The 2nd stage valve (36) is "fail safe" meaning that due to its downstream design it will relieve overpres-
sure in the Intermediate pressure hose (29) if leakage of 1st stage valve (14) should occur. This IS a safety
Both the 1st stage and 2nd stage regulators are "depth compensating, " because their diaphragms (20)
and (47) are always in contact with surrounding water pressure. These diaphragms sense any Increase
or decrease in ambient water pressure, causing both 1st and 2nd stage valves (14) and (36) to adjust
accordingly. This insures that air inhaled from the regulator always equals ambient water pressure regard-
less of changes in depth.
The Conshelf Arctic Explorer IS specially adapted for use in extremely cold waler due to its mainspring
(23) cavity being filled with silicone fluid (28). This prevents the mainspring (23) from freezing up because
of ice forming between the spring coils. The silicone fluid IS contained inside the spring cavity by means
of a secondary diaphragm (26) capable of sensing changes in surrounding water pressure even when
the 1st stage regulator is surrounded by as much as three-quarters of an inch of ice.
Removal or loosening of the diaphragm retaining ring (27) on the 1st stage regulator may result in a loss
of silicone fluid and may render the regulator unfit for frigid water usage
Although the Arctic Explorer is designed for use in low temperature water, 2nd stage freeze-up and free-
flow may occur when diving in fresh water below 38F or salt water below 35F if the regulator IS purged
for longer than five seconds. This freeze and resultant free-flow is due to ice forming around the demand
valve lever (39). If this condition is encountered, it is necessary to remove the regulator from the mouth.
allowing water to enter the mouthpiece (55) to dissolve the ice deposits.
Also, in intensely cold surface temperatures while the regulator IS idle between dives, it should be kept
in a dry location above 32F to eliminate the possibility of ice forming in the 2nd stage demand mecha-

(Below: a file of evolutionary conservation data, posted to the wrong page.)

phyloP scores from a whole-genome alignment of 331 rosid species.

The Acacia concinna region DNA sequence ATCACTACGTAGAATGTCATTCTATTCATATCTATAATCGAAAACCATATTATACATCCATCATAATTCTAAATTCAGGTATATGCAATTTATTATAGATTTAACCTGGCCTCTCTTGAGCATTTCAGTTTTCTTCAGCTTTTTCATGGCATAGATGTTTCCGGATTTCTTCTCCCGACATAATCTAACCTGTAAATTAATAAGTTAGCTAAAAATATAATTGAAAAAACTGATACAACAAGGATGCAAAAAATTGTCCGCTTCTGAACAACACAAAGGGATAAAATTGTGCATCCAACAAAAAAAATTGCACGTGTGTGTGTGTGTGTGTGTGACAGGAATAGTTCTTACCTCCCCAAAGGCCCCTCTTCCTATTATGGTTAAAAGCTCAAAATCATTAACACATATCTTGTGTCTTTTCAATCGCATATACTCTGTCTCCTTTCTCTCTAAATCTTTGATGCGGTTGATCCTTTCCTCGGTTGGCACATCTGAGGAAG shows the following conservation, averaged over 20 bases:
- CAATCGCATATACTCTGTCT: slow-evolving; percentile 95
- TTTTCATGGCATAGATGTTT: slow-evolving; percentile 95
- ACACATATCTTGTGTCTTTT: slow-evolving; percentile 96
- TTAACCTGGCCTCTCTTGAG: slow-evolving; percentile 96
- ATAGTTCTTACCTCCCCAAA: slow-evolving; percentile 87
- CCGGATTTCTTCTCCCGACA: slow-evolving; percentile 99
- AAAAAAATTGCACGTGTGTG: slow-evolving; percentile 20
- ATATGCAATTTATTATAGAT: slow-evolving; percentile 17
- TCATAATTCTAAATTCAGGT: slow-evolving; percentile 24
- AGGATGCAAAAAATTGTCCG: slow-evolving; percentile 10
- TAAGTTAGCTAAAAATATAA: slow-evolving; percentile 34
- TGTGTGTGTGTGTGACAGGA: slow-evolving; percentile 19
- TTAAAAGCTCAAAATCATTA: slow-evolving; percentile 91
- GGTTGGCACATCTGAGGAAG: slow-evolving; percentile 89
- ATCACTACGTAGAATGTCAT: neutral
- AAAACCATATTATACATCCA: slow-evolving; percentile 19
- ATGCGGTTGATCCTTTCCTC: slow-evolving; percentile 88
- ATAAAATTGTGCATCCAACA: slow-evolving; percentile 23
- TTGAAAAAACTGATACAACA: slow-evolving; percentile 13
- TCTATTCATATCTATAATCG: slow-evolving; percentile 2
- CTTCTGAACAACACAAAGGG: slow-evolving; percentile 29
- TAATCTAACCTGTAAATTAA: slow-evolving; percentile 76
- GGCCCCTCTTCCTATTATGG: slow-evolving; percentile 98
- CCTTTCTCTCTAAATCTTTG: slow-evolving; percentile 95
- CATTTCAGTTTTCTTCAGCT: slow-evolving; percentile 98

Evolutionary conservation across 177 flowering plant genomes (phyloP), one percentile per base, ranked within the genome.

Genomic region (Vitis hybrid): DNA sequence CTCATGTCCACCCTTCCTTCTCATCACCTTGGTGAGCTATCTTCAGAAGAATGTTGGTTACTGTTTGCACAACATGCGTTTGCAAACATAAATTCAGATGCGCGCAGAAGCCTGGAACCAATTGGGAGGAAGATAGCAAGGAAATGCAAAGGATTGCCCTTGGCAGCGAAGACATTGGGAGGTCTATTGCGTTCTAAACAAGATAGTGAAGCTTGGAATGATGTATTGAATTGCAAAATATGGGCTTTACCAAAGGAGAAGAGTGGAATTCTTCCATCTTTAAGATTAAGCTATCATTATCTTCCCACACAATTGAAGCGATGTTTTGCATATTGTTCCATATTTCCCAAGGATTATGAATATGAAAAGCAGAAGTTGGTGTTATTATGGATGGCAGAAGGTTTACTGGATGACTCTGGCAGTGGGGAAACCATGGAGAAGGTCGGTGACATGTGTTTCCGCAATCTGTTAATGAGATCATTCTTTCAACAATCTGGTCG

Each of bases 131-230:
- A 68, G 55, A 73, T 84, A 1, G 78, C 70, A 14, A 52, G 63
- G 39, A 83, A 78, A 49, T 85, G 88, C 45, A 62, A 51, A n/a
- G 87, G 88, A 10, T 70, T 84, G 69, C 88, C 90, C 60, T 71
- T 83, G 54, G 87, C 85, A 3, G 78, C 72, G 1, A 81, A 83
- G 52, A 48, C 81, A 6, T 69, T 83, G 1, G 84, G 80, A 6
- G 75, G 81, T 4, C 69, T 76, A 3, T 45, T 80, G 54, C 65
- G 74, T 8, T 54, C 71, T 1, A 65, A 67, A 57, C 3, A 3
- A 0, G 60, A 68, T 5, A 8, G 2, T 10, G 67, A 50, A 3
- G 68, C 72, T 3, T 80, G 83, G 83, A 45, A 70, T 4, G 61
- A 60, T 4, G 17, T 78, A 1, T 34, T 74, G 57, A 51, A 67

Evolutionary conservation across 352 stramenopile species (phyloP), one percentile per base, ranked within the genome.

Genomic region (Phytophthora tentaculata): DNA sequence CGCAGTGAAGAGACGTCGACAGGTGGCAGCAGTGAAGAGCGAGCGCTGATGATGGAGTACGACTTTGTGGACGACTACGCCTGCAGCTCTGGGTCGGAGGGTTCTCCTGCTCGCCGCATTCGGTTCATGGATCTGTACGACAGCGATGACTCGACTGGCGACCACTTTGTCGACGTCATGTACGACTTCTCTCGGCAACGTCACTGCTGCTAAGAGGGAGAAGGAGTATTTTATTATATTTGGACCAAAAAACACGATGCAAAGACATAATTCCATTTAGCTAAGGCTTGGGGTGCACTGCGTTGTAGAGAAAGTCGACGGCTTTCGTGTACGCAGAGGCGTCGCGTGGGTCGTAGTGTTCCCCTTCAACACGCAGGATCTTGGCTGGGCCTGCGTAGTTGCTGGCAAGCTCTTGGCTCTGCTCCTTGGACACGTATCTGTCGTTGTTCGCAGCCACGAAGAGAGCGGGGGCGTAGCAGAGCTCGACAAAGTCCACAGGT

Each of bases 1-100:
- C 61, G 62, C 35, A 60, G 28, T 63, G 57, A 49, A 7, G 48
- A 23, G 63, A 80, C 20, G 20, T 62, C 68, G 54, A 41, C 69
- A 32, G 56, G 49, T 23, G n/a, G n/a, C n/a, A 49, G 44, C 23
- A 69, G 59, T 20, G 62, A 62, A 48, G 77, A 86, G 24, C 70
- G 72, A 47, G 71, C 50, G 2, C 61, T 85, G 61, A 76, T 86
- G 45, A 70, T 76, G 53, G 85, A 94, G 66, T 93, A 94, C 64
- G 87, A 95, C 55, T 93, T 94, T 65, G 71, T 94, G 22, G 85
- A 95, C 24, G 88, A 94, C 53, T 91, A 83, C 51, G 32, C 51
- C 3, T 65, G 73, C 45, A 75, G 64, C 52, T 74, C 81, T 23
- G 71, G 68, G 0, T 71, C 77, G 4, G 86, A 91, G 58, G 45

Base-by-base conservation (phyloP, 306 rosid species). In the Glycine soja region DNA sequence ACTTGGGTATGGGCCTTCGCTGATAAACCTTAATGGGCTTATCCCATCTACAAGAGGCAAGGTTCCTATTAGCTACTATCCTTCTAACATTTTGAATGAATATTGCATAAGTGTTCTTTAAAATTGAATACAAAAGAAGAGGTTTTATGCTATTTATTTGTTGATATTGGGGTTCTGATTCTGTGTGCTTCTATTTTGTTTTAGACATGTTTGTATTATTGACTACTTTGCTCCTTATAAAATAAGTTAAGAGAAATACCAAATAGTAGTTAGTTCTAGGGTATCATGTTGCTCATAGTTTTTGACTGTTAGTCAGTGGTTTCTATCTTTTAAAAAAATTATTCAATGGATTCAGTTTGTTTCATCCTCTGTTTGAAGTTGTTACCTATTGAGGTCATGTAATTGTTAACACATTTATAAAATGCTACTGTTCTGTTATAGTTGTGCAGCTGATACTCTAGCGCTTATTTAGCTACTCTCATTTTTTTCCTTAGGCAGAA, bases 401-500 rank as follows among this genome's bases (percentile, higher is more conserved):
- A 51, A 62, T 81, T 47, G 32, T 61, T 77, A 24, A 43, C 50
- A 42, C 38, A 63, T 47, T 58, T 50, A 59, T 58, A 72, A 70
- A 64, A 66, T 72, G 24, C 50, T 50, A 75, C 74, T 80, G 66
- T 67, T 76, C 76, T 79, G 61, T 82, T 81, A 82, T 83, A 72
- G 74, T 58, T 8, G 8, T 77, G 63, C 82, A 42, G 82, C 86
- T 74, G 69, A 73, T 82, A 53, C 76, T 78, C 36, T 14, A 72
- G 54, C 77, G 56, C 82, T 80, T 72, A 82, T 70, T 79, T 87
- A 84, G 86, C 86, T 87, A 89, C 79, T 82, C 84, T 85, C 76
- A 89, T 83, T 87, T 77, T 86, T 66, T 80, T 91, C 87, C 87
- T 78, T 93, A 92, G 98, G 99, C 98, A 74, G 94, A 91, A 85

TWIN CYLINDER VALVE MANIFOLD.
General. The basic function of the twin cylinder reserve valve is an ON OFF valve to control the air sup-
plied from two diving cylinders, combined with an air reserve mechanism that begins restricting air flow
at approximately 600 psig and shuts off flow at 500 psig. This warns a preoccupied diver that he IS low
on air. He then actuates the reserve lever to breath the remaining air in his cylinder.
ON/OFF Valve. The ON/OFF valve is in the center and IS used to control the air supply from both cylinders.
The ON/OFF valve mechanism consists of a nylon seat-disc in a metal retainer which screws down
against a metal seat to shut off cylinder air. Turning the ON/OFF knob clockwise until finger tight shuts
off cylinder air.
Never turn the knob more than finger tight as this will damage the disc in time. To
open the valve, turn counterclockwise approximately two turns or less until it
stops. (Never try to force it beyond this point.) Then turn valve clockwise from 1/4
to 1/2 turn and stop.
Constant Reserve. The constant reserve is located on the diver's left cylinder. It allows a predetermined
volume of air to remain entrapped in the left cylinder, while the right cylinder is breathed empty. When the
reserve lever is pulled DOWN air is allowed to flow into the empty cylinder until pressure in both cylinders
Elbow Assembly (Tank Block P/N 0638). The elbow assembly has no moving parts. Its function is merely
a threaded connector between the right cylinder and ON/OFF valve.
Use. Allow a short burst of air to clean out the filling port prior to attaching a regulator to the twin manifold.
After the regulator is attached. open the ON/OFF valve and set the reserve lever in the "UP POSITION"
for start of dive.